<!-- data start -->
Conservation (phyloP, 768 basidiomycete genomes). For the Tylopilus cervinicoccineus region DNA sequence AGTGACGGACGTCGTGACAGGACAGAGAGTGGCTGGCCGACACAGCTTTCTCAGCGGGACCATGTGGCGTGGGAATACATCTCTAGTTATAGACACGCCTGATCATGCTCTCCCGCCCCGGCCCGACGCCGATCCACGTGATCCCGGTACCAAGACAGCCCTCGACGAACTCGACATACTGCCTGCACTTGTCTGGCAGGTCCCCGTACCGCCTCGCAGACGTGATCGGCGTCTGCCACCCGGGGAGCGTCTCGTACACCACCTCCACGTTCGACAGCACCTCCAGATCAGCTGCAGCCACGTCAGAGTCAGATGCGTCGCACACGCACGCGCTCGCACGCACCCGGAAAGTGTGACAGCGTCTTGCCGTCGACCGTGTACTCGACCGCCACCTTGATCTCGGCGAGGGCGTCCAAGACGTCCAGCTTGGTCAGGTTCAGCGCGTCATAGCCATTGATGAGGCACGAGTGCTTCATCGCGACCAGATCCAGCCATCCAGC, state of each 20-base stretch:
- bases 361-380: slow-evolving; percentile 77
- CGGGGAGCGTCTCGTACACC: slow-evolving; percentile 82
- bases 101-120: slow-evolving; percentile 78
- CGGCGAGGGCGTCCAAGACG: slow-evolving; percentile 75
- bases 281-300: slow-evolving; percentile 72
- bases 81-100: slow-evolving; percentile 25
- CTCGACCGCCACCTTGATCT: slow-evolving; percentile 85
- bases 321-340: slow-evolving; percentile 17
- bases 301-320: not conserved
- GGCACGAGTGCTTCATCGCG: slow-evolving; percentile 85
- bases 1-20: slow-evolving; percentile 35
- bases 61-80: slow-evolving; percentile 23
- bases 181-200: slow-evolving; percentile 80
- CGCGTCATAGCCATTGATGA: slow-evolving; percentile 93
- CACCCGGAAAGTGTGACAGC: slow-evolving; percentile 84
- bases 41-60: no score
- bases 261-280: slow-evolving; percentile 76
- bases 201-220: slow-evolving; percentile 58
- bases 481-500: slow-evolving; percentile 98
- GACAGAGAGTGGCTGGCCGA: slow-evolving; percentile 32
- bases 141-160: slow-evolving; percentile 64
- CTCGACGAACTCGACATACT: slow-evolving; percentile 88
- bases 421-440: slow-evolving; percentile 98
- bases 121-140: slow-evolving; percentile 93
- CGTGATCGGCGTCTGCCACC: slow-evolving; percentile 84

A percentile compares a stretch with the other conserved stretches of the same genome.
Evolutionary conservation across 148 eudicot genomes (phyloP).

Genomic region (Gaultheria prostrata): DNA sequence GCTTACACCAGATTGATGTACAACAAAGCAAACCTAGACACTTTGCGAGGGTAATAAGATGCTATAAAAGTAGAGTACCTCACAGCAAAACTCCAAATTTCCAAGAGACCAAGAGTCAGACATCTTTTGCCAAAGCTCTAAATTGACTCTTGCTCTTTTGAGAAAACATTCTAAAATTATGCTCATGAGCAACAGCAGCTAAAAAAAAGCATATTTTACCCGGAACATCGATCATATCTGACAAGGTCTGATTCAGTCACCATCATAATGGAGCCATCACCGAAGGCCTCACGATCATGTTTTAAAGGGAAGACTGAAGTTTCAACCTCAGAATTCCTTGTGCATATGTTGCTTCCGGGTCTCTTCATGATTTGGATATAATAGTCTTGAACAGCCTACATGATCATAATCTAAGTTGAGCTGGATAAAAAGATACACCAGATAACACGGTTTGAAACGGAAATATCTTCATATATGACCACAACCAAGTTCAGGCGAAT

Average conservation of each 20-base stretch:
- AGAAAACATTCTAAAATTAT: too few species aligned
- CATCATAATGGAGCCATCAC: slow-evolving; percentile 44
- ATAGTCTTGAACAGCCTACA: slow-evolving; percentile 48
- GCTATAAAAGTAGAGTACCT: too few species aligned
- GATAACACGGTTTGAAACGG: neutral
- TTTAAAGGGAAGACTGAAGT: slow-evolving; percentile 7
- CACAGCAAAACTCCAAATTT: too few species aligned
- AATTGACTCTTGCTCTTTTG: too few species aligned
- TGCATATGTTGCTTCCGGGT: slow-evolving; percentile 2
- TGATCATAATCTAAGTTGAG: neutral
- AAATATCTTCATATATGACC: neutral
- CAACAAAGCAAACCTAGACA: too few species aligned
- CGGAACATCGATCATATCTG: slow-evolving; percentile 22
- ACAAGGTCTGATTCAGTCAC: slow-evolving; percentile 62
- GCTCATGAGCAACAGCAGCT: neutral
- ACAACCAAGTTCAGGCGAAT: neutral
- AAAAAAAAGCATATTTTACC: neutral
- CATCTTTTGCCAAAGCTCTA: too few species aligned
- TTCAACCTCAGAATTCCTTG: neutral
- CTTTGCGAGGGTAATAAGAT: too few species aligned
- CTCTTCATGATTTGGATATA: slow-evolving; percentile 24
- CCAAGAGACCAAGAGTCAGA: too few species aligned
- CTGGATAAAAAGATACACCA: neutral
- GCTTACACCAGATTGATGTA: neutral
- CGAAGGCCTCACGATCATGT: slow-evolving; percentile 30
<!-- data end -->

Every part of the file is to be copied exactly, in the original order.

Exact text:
Conservation (phyloP, 768 basidiomycete genomes). For the Tylopilus cervinicoccineus region DNA sequence AGTGACGGACGTCGTGACAGGACAGAGAGTGGCTGGCCGACACAGCTTTCTCAGCGGGACCATGTGGCGTGGGAATACATCTCTAGTTATAGACACGCCTGATCATGCTCTCCCGCCCCGGCCCGACGCCGATCCACGTGATCCCGGTACCAAGACAGCCCTCGACGAACTCGACATACTGCCTGCACTTGTCTGGCAGGTCCCCGTACCGCCTCGCAGACGTGATCGGCGTCTGCCACCCGGGGAGCGTCTCGTACACCACCTCCACGTTCGACAGCACCTCCAGATCAGCTGCAGCCACGTCAGAGTCAGATGCGTCGCACACGCACGCGCTCGCACGCACCCGGAAAGTGTGACAGCGTCTTGCCGTCGACCGTGTACTCGACCGCCACCTTGATCTCGGCGAGGGCGTCCAAGACGTCCAGCTTGGTCAGGTTCAGCGCGTCATAGCCATTGATGAGGCACGAGTGCTTCATCGCGACCAGATCCAGCCATCCAGC, state of each 20-base stretch:
- bases 361-380: slow-evolving; percentile 77
- CGGGGAGCGTCTCGTACACC: slow-evolving; percentile 82
- bases 101-120: slow-evolving; percentile 78
- CGGCGAGGGCGTCCAAGACG: slow-evolving; percentile 75
- bases 281-300: slow-evolving; percentile 72
- bases 81-100: slow-evolving; percentile 25
- CTCGACCGCCACCTTGATCT: slow-evolving; percentile 85
- bases 321-340: slow-evolving; percentile 17
- bases 301-320: not conserved
- GGCACGAGTGCTTCATCGCG: slow-evolving; percentile 85
- bases 1-20: slow-evolving; percentile 35
- bases 61-80: slow-evolving; percentile 23
- bases 181-200: slow-evolving; percentile 80
- CGCGTCATAGCCATTGATGA: slow-evolving; percentile 93
- CACCCGGAAAGTGTGACAGC: slow-evolving; percentile 84
- bases 41-60: no score
- bases 261-280: slow-evolving; percentile 76
- bases 201-220: slow-evolving; percentile 58
- bases 481-500: slow-evolving; percentile 98
- GACAGAGAGTGGCTGGCCGA: slow-evolving; percentile 32
- bases 141-160: slow-evolving; percentile 64
- CTCGACGAACTCGACATACT: slow-evolving; percentile 88
- bases 421-440: slow-evolving; percentile 98
- bases 121-140: slow-evolving; percentile 93
- CGTGATCGGCGTCTGCCACC: slow-evolving; percentile 84

A percentile compares a stretch with the other conserved stretches of the same genome.
Evolutionary conservation across 148 eudicot genomes (phyloP).

Genomic region (Gaultheria prostrata): DNA sequence GCTTACACCAGATTGATGTACAACAAAGCAAACCTAGACACTTTGCGAGGGTAATAAGATGCTATAAAAGTAGAGTACCTCACAGCAAAACTCCAAATTTCCAAGAGACCAAGAGTCAGACATCTTTTGCCAAAGCTCTAAATTGACTCTTGCTCTTTTGAGAAAACATTCTAAAATTATGCTCATGAGCAACAGCAGCTAAAAAAAAGCATATTTTACCCGGAACATCGATCATATCTGACAAGGTCTGATTCAGTCACCATCATAATGGAGCCATCACCGAAGGCCTCACGATCATGTTTTAAAGGGAAGACTGAAGTTTCAACCTCAGAATTCCTTGTGCATATGTTGCTTCCGGGTCTCTTCATGATTTGGATATAATAGTCTTGAACAGCCTACATGATCATAATCTAAGTTGAGCTGGATAAAAAGATACACCAGATAACACGGTTTGAAACGGAAATATCTTCATATATGACCACAACCAAGTTCAGGCGAAT

Average conservation of each 20-base stretch:
- AGAAAACATTCTAAAATTAT: too few species aligned
- CATCATAATGGAGCCATCAC: slow-evolving; percentile 44
- ATAGTCTTGAACAGCCTACA: slow-evolving; percentile 48
- GCTATAAAAGTAGAGTACCT: too few species aligned
- GATAACACGGTTTGAAACGG: neutral
- TTTAAAGGGAAGACTGAAGT: slow-evolving; percentile 7
- CACAGCAAAACTCCAAATTT: too few species aligned
- AATTGACTCTTGCTCTTTTG: too few species aligned
- TGCATATGTTGCTTCCGGGT: slow-evolving; percentile 2
- TGATCATAATCTAAGTTGAG: neutral
- AAATATCTTCATATATGACC: neutral
- CAACAAAGCAAACCTAGACA: too few species aligned
- CGGAACATCGATCATATCTG: slow-evolving; percentile 22
- ACAAGGTCTGATTCAGTCAC: slow-evolving; percentile 62
- GCTCATGAGCAACAGCAGCT: neutral
- ACAACCAAGTTCAGGCGAAT: neutral
- AAAAAAAAGCATATTTTACC: neutral
- CATCTTTTGCCAAAGCTCTA: too few species aligned
- TTCAACCTCAGAATTCCTTG: neutral
- CTTTGCGAGGGTAATAAGAT: too few species aligned
- CTCTTCATGATTTGGATATA: slow-evolving; percentile 24
- CCAAGAGACCAAGAGTCAGA: too few species aligned
- CTGGATAAAAAGATACACCA: neutral
- GCTTACACCAGATTGATGTA: neutral
- CGAAGGCCTCACGATCATGT: slow-evolving; percentile 30